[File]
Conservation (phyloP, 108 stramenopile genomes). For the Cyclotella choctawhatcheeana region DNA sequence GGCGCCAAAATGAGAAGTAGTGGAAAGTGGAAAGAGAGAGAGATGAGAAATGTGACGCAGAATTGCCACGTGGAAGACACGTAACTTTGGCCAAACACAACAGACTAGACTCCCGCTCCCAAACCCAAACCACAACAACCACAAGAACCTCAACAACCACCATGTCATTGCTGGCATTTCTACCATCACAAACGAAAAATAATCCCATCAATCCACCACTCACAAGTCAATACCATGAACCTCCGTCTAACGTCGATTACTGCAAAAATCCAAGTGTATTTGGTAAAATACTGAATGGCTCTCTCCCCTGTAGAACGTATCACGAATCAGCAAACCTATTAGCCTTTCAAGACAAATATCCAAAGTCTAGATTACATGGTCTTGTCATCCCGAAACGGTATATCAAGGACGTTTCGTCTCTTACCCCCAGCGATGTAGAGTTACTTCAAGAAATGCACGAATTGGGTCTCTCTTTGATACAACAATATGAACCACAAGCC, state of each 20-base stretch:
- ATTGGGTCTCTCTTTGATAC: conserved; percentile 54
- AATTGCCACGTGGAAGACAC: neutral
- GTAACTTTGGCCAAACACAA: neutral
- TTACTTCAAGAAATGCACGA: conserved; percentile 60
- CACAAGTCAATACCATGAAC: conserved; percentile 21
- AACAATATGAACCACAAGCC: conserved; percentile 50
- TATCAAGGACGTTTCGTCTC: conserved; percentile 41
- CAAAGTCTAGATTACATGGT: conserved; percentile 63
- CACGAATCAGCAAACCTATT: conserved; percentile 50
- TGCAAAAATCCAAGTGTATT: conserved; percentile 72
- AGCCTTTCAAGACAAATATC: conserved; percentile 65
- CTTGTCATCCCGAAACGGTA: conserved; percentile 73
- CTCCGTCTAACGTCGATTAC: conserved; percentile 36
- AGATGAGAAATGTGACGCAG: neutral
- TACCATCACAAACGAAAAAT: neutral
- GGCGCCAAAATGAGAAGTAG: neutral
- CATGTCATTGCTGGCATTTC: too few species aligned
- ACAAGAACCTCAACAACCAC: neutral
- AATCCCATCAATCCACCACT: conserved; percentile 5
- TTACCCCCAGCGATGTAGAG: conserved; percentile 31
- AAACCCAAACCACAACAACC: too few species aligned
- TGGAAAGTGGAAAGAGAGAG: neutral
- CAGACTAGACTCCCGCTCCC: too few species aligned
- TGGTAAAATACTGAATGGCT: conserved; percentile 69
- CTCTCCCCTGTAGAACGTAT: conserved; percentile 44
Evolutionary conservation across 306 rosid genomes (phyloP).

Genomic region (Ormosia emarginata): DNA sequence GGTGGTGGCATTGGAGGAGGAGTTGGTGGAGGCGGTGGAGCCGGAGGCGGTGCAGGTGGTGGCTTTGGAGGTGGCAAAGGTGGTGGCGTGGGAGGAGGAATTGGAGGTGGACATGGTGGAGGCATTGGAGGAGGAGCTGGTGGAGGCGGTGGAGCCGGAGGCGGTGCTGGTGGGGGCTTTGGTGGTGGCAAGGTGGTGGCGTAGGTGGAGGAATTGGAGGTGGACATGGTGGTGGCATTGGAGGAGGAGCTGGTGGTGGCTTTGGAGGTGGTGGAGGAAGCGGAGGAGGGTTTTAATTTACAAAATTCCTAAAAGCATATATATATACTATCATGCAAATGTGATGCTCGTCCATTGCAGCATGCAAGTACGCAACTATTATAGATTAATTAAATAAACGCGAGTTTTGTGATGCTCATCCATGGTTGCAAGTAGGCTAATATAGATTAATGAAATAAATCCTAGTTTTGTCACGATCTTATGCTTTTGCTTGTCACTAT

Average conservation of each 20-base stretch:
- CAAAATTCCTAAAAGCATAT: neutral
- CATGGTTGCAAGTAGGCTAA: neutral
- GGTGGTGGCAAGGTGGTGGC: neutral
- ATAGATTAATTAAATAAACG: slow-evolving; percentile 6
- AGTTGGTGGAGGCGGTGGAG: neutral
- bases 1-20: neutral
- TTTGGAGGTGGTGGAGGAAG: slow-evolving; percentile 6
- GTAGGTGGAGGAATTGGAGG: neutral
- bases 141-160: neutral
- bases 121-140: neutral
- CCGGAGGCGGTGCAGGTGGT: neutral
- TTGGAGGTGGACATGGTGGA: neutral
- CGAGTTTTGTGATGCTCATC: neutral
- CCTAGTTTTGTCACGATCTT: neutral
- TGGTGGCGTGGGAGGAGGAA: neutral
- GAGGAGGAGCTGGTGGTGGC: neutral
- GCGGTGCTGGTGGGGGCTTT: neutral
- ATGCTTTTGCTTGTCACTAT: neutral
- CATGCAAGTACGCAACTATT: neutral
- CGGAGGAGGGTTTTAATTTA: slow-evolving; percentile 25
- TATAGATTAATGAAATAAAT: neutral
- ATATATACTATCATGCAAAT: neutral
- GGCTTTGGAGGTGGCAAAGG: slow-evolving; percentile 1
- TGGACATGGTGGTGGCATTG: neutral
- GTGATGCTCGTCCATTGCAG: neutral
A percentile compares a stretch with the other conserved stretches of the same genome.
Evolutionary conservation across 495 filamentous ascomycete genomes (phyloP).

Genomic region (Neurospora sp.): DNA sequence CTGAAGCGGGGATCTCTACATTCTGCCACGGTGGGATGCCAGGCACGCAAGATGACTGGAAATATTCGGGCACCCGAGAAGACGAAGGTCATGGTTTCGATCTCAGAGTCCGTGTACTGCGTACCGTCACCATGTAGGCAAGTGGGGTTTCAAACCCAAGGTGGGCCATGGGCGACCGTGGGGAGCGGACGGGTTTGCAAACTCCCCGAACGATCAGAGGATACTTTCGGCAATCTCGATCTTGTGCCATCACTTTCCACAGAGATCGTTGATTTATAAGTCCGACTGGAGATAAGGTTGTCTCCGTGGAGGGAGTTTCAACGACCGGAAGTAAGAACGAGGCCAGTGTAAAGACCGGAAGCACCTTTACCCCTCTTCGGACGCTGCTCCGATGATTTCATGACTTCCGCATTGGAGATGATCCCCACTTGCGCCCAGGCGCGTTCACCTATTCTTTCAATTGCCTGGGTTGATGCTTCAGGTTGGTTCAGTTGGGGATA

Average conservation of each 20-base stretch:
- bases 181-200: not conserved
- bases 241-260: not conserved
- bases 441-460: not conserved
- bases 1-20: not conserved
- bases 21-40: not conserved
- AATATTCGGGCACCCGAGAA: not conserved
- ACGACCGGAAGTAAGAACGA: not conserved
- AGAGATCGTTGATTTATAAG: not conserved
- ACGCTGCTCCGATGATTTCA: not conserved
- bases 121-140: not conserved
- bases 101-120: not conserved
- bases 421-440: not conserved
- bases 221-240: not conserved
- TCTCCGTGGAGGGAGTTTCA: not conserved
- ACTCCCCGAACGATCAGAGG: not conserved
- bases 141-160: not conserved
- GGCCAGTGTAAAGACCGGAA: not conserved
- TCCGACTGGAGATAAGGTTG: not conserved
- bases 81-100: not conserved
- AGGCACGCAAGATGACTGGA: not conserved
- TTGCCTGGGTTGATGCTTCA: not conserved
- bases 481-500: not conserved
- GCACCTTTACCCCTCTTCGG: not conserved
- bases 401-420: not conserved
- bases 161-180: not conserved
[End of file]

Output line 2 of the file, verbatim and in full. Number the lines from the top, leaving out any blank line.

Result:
- ATTGGGTCTCTCTTTGATAC: conserved; percentile 54